Ever since the meltdown of the financial services industry in 2008, there has been concern about the standards to which investment advisors should be held. The longstanding rule has been one of suitability; that is, the recommended investment must be suitable for the customer. That sounds perfectly reasonable.
However, one element of the new legislation for increasing the regulatory requirements on financial institutions after 2008 called upon the SEC to investigate whether a higher standard might not be appropriate, a “fiduciary” standard, the highest possible standard. That would require the advisor to put customers’ interests ahead of his or her own interest, and it would bar conflicts of interest. The brokerage industry pushed back hard against any changes to the standards, and the SEC has not yet issued new rules under that mandate.
But five years ago, the Department of Labor began a parallel regulatory project on fiduciary standards. On April 8, 2016, the final regulations were issued, applying a fiduciary rule in the context of retirement plans and IRAs. The new rule takes effect over a period of 12 to 18 months. Under the rule investment advisors to retirement plans and IRAs may have to disclose the sources of their compensation to those whom they advise, and they must always put the customer’s interest first.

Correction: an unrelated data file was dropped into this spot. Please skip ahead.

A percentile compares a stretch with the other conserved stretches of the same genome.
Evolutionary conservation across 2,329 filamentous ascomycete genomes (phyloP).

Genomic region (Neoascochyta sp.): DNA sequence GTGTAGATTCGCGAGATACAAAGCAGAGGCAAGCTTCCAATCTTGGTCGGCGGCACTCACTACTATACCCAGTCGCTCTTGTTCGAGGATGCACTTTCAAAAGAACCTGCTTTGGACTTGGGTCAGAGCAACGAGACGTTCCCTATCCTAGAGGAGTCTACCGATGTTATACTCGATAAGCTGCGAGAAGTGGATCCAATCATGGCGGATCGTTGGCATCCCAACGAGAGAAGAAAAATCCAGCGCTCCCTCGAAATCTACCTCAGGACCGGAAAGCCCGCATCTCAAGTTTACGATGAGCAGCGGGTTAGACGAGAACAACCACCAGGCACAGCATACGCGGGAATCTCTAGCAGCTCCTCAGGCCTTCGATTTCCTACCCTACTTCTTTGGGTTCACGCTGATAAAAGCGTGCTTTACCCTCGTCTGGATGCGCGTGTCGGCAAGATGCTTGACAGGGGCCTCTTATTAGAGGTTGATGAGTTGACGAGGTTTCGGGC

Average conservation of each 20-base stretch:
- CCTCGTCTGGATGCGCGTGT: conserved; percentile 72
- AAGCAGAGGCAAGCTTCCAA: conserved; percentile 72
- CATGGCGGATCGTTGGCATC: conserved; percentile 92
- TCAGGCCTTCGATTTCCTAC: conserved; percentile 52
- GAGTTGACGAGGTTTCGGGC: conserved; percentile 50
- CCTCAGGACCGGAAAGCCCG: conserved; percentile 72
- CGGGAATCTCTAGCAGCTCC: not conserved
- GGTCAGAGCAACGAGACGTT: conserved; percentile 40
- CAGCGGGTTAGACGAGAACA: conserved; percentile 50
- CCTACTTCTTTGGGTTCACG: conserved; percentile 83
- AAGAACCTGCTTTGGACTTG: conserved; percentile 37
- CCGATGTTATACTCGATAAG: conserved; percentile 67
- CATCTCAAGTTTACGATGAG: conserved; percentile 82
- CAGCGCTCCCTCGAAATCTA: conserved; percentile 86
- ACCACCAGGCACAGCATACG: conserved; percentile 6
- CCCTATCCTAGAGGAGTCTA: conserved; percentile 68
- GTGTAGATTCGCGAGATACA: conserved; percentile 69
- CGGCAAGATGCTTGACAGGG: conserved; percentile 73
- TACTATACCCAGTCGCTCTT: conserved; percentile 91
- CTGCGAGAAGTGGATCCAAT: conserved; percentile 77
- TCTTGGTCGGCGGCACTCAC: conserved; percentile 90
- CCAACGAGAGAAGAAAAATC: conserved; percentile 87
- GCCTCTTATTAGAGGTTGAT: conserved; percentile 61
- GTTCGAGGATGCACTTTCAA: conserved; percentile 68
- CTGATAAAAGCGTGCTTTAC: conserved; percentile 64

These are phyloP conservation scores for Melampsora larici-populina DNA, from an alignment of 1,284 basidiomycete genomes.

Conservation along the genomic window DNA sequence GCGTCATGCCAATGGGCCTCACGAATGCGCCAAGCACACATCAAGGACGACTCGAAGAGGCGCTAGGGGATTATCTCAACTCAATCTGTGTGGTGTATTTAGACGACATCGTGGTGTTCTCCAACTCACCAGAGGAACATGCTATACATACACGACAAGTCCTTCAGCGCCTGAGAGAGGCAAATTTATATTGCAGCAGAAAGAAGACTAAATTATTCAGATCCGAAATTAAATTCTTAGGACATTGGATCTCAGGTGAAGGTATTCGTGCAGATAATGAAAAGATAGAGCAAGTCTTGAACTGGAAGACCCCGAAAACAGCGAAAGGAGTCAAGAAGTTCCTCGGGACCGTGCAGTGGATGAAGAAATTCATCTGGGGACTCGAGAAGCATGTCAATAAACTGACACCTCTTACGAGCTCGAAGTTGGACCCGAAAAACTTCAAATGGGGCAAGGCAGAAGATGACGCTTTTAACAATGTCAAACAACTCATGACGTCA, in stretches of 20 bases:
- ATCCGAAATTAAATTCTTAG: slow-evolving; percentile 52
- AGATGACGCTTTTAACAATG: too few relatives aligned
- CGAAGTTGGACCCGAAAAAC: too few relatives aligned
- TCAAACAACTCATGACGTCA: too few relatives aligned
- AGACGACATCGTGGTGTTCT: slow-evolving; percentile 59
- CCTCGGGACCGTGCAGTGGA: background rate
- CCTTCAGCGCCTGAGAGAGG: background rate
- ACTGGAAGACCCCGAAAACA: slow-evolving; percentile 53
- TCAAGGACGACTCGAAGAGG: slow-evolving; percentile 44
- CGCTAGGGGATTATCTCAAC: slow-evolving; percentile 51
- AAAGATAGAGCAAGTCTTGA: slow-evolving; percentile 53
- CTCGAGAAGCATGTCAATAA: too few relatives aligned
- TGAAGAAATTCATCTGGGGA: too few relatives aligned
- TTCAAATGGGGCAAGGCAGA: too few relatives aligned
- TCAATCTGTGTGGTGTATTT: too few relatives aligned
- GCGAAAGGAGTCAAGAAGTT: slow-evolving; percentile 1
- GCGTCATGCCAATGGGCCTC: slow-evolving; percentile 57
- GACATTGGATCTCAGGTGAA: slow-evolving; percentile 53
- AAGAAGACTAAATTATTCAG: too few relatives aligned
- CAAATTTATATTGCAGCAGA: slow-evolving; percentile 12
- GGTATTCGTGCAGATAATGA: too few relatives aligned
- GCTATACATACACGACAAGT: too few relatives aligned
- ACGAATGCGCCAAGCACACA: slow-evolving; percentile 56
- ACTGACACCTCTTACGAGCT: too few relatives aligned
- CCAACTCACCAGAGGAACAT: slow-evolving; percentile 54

Some advisors are worried about the change, because of the uncertainty created and the possible increase in lawsuits should an investment turn sour. But to be clear, the fiduciary rule is not a guarantee of investment success.
Banks and trust departments have generally been supportive of the new DOL rule, or at least have not resisted it. The reason is easy to understand. Trust departments already are subject to fiduciary standards, and always have been. For them the fiduciary rule is not new at all. Banks that have brokerage departments expect to be able to adapt without difficulty for those operations.
Still, regulatory compliance is not cost free. The impact of the change on smaller brokers and financial institutions, coming on top of all the other recent changes in financial services regulation, could be severe. Therefore, there has been a move in Congress to head off the DOL rule, substituting a legislative approach. The outcome of that effort remains uncertain.
© 2016 M.A. Co. All rights reserved.